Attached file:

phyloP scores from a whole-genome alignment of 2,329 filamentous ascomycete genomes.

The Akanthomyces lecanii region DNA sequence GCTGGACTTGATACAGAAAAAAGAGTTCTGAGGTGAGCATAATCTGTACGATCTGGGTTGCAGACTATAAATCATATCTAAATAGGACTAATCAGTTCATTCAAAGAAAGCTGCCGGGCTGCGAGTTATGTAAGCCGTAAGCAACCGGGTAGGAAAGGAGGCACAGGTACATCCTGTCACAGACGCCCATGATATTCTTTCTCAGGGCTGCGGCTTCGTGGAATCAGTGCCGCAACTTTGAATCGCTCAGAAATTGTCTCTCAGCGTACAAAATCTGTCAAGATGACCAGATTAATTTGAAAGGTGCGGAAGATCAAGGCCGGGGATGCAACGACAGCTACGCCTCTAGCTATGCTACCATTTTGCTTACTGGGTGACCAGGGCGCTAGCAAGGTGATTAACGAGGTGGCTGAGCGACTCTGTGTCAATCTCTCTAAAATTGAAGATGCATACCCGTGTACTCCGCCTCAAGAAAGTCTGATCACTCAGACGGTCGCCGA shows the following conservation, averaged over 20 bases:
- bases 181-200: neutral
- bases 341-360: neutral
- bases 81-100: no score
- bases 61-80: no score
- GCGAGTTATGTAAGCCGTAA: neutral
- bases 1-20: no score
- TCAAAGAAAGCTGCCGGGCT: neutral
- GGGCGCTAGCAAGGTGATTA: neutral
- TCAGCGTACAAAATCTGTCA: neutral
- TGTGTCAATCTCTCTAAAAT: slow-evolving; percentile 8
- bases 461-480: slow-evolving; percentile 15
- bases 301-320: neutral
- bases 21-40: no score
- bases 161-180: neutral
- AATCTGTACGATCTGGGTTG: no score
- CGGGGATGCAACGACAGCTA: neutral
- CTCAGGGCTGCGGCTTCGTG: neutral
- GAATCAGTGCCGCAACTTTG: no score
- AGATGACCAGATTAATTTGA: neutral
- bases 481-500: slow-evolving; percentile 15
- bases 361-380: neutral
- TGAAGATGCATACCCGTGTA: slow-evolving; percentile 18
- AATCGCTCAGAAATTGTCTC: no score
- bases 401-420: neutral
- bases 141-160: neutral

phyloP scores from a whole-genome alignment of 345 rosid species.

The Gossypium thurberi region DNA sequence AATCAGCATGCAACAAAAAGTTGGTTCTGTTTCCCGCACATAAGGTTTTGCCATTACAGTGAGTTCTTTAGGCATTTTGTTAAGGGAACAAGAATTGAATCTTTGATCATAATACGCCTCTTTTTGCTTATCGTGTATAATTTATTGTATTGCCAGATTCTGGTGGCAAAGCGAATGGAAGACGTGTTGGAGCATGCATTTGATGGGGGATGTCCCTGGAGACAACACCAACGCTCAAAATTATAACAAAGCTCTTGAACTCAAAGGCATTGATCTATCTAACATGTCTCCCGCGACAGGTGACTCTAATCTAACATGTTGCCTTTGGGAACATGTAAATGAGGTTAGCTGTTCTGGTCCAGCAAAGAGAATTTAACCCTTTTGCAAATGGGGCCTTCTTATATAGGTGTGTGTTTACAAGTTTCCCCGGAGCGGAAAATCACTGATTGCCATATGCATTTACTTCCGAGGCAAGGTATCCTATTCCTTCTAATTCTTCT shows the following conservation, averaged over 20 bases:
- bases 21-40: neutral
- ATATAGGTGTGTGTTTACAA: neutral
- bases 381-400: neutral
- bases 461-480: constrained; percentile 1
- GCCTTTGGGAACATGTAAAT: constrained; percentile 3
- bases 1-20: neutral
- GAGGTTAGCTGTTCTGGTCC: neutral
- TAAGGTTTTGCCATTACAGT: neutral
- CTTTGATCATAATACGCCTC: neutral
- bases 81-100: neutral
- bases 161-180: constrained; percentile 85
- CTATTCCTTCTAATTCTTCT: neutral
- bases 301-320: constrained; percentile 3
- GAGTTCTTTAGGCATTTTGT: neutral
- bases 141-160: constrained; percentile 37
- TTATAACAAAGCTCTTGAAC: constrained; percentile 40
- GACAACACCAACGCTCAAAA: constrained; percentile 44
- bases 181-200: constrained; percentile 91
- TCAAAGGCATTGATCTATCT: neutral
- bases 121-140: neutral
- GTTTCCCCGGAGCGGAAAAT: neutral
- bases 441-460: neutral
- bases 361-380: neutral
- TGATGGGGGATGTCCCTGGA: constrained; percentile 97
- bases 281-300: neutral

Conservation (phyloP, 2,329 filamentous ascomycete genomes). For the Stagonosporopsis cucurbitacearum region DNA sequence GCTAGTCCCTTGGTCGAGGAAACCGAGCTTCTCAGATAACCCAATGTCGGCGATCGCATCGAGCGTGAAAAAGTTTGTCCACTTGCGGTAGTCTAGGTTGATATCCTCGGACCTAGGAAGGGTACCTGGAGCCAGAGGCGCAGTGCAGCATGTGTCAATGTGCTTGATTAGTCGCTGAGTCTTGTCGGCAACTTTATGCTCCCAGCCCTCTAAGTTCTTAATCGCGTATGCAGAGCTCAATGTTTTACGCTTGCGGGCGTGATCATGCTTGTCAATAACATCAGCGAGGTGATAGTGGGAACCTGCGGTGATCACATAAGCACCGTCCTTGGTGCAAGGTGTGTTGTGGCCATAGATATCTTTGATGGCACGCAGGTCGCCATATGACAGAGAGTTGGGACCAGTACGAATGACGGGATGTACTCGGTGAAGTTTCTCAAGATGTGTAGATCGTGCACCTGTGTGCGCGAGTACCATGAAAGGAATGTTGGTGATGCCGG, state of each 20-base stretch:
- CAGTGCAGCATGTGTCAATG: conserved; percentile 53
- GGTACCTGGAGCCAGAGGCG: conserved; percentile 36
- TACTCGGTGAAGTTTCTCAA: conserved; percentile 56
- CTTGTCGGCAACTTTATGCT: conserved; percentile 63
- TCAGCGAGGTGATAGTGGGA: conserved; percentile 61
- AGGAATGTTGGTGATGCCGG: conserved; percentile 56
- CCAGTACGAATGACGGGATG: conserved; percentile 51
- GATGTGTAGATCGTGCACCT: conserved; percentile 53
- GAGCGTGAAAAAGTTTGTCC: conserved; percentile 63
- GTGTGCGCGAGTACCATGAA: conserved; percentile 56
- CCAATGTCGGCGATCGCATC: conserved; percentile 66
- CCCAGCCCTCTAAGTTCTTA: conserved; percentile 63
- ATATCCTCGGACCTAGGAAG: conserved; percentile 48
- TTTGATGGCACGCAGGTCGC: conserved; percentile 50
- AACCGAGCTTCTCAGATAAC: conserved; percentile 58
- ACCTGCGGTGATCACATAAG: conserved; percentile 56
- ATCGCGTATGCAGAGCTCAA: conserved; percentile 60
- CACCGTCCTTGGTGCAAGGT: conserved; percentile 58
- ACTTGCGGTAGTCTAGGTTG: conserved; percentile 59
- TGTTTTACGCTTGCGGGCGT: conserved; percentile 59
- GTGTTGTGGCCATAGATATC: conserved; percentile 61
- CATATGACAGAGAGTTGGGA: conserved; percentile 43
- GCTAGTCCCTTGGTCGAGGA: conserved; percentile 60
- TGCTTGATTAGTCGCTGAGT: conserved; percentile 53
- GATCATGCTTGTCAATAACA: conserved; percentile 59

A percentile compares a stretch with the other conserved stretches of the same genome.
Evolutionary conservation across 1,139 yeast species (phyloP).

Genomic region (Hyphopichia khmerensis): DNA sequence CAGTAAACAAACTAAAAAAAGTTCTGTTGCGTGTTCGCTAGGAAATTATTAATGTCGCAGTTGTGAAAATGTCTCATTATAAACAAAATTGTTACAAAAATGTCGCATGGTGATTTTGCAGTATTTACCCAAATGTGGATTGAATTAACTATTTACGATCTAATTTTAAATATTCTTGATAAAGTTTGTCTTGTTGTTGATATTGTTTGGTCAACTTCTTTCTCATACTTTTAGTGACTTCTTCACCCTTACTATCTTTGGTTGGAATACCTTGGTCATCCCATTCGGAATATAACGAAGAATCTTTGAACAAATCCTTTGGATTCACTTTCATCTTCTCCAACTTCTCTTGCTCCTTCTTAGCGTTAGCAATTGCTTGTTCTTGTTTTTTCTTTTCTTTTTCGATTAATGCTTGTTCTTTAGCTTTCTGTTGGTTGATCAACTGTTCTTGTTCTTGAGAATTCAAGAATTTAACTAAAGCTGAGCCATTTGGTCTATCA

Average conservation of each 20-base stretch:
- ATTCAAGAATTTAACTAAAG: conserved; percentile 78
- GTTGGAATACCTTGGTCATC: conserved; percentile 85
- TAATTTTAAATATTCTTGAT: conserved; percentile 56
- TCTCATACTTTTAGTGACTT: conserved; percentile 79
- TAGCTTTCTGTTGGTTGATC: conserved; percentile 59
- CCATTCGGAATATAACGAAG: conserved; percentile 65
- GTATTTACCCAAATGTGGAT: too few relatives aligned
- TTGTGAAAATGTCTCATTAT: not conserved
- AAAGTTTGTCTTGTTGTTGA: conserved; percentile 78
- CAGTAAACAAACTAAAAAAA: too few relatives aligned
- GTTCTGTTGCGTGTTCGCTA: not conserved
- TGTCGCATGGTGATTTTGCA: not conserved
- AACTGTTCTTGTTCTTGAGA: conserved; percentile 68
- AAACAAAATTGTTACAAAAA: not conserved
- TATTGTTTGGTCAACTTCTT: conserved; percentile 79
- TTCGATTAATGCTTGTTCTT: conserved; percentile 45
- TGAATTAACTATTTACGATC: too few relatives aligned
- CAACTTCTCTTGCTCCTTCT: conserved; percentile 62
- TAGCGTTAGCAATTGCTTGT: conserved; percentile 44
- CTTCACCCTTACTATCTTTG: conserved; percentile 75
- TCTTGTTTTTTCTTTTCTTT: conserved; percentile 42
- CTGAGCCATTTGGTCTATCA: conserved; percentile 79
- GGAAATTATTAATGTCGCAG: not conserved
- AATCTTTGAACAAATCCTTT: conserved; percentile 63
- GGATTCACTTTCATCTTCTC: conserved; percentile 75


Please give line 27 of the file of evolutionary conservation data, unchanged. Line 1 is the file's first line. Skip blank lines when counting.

- bases 141-160: neutral